time intervals are five minutes and hourly. Where used in relation to trading it refers to traders who open and
close trades within the one day, not generally holding positions overnight.
An estimate of the objective current value of a financial instrument, determined by fundamental analysis.
The exchanging of money for a financial instrument in the expectation of an income stream and/or a capital
gain. Essentially identical to trading, except the emphasis will tend to be on a longer time frame and the
income stream will tend to be the prime component of total return.
The relationship between the trader’s equity in a position and the amount of debt funding it. The higher the
proportion of debt, the higher the leverage. High leverage allows very high gains from small moves in price,
but also places equity at risk from small price movements. Is the same as gearing.
In some futures market, there are limits placed on how far price can rise or fall in a given day. This means
that trading can completely cease on that day if there are neither buyers nor sellers within the limit range.
To buy a financial instrument with a view to selling it later at a higher price.
The lowest price at which a security traded during a time period or the lowest value for an index for a time
A trend following indicator which smoothes the price to show the direction of the underlying trend.
Where a trader holds no position. See also flat and square.
Refers to the result of measuring an aspect of price action with a view to predicting the extent of a likely price
move. Same as target.
Those parts of analysis that can be demonstrated logically by reference to facts — the opposite of
subjective, where the analysis relies on the opinion or judgement of the analyst.
The price of the first trade of a time period. If a price index is being charted, it may be the value of the index
at the end of the first of the regular periods for which the index is calculated.
interest The sum total of all open contracts in a futures market.
A period in which the range of the latest period is entirely outside the range of the previous period.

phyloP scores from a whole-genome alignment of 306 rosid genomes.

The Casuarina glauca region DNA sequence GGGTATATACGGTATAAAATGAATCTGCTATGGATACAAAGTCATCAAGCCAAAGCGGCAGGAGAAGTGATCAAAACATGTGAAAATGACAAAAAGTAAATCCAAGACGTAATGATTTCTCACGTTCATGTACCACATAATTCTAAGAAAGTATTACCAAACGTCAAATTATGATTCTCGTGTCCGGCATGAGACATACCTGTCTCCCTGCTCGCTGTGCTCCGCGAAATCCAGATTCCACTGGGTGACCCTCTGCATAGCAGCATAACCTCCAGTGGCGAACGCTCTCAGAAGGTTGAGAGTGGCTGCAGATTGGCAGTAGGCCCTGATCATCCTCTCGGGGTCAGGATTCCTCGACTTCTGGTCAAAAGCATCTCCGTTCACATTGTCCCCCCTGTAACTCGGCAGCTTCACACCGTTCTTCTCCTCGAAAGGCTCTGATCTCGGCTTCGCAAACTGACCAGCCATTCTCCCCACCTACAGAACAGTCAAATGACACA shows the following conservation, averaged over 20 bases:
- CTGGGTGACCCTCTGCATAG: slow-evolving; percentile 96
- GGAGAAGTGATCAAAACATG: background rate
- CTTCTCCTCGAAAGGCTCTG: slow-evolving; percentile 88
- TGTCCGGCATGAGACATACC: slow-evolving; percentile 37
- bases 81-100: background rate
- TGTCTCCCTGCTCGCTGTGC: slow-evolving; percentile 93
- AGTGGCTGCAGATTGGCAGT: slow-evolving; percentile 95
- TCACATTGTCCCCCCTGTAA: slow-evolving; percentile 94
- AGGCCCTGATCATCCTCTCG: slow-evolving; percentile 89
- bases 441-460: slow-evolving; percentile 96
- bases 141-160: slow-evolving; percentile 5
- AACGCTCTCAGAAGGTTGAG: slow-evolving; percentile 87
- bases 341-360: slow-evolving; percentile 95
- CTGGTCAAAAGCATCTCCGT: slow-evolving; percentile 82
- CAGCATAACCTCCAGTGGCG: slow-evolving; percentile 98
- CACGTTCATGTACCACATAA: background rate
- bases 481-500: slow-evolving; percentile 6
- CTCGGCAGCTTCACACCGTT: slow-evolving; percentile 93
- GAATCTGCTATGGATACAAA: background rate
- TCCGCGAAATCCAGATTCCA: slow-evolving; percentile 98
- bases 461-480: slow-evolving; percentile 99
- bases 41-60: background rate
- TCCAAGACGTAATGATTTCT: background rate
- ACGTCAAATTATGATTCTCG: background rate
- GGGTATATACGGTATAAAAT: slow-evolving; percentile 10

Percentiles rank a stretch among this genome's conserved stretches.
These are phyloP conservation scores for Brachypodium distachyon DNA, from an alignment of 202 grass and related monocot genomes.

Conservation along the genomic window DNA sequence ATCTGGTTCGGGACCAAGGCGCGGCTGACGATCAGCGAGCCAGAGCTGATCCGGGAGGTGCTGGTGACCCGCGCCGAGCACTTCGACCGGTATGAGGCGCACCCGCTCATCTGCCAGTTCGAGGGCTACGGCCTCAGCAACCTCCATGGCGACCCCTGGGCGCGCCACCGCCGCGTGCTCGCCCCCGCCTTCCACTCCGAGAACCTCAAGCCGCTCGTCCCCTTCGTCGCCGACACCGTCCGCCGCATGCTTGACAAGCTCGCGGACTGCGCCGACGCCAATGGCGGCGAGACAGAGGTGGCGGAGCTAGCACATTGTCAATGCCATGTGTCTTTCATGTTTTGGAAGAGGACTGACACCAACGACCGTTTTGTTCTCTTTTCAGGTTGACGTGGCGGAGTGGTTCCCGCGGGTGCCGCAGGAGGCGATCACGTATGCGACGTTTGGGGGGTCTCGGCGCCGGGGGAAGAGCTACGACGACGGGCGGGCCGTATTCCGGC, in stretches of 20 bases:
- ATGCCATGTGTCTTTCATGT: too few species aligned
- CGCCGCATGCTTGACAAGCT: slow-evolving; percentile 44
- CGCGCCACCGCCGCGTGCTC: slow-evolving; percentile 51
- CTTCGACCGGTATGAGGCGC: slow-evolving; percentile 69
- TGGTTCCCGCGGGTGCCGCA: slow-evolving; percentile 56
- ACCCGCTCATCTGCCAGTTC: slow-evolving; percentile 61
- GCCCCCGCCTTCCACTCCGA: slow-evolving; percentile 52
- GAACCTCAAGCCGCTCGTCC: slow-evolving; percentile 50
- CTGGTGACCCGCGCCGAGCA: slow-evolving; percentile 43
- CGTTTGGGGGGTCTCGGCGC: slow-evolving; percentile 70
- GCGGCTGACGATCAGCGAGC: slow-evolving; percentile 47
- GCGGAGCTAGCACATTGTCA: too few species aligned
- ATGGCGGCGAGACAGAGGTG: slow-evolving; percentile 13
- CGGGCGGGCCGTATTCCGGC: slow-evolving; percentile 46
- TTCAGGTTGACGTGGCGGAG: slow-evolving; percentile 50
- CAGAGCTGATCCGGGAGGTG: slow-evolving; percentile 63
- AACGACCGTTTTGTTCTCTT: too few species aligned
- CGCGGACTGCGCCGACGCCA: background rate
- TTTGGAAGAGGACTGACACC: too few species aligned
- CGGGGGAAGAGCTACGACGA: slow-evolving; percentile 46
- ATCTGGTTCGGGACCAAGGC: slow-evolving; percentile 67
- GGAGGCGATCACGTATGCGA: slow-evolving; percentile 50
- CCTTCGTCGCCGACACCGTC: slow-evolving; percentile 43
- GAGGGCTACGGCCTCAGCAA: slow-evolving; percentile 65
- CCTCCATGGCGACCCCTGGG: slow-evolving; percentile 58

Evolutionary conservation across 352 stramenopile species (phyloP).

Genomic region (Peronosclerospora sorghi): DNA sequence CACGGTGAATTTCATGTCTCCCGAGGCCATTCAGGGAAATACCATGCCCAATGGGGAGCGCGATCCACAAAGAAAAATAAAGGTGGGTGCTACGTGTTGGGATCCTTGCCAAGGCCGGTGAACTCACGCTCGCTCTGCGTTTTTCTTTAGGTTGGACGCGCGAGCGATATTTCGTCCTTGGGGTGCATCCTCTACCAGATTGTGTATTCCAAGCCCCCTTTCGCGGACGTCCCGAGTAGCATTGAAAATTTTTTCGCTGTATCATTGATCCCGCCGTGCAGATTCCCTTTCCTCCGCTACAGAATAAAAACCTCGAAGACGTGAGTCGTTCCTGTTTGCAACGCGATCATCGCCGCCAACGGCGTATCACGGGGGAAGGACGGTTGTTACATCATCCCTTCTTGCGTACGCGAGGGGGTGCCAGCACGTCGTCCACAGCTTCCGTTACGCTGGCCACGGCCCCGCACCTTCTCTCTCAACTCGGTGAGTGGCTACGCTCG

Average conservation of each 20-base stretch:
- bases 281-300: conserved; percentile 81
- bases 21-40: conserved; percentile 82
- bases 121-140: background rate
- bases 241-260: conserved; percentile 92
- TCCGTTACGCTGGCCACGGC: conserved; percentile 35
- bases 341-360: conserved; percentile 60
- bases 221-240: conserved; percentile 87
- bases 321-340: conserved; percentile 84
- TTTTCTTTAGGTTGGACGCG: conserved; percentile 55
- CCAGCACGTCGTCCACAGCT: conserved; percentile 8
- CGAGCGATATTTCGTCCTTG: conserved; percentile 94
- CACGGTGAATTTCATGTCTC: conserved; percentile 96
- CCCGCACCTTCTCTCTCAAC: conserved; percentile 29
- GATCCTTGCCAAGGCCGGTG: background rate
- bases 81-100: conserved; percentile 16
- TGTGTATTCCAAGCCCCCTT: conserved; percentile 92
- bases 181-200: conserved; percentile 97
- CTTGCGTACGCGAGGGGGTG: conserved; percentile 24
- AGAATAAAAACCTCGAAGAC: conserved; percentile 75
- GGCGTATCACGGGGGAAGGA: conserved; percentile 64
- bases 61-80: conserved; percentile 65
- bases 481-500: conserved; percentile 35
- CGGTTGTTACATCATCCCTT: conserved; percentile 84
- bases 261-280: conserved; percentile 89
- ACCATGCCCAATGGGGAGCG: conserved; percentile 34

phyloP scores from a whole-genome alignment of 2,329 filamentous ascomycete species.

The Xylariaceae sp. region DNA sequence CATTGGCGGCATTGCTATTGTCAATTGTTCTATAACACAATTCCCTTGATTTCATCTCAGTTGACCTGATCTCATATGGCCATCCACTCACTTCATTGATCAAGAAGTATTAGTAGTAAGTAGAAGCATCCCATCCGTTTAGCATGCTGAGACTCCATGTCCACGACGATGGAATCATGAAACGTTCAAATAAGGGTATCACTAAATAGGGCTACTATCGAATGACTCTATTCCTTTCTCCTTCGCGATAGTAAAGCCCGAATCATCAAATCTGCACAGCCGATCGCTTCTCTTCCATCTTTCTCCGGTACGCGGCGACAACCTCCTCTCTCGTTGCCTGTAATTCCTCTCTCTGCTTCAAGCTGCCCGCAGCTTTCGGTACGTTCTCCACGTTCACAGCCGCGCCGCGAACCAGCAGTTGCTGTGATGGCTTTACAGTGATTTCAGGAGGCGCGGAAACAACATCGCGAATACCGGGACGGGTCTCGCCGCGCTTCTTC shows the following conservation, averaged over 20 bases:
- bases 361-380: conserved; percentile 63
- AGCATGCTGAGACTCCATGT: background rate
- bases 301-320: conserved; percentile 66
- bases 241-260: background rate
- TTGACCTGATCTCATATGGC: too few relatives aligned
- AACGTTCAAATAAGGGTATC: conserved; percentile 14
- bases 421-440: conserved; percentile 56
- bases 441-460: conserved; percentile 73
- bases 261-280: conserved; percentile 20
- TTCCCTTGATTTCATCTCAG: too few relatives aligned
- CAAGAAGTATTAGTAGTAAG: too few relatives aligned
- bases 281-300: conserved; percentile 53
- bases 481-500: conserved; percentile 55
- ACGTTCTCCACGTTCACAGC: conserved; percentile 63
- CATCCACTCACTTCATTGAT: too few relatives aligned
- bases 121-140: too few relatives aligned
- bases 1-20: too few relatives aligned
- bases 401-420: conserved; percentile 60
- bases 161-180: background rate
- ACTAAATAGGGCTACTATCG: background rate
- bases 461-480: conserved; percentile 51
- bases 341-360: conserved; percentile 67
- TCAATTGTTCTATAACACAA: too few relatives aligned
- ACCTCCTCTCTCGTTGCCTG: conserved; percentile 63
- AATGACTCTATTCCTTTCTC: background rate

A level of price coinciding with extreme levels of a momentum oscillator above the centre line.
A level of price coinciding with extreme levels of a momentum oscillator below the centre line.
The Parabolic Time/Price System is a trading system based on:
The assumption of trading a trend and the expectation of price to move — stops generated are driven by an
acceleration factor based on the time elapsed. The acceleration factor means the stops generated trace a
pattern like a parabola.
A term used generally in all areas of technical analysis to describe any configuration on a price chart from
one period to many periods. See also continuation pattern and reversal pattern.
A length of time over which prices are recorded and used for analysis. Common periods are a day, a week or
The value at which a trade takes place on a financial market. In this subject, it also refers to the value of an
index or a market average.
A term used to describe the way prices sometimes reach a peak or trough and then immediately recoil from
A level on the chart where the security has traded before and which will tend to interrupt or reverse a
subsequent up trend.
The idea that swings in a trend retrace the previous swing in full or in part.
The object of trading or investing. Total return comprises any income stream and any capital gain.
A general term to describe a change in direction of price movement.
In bar charting, a configuration on a price chart that, on the balance of probabilities, leads to a change in the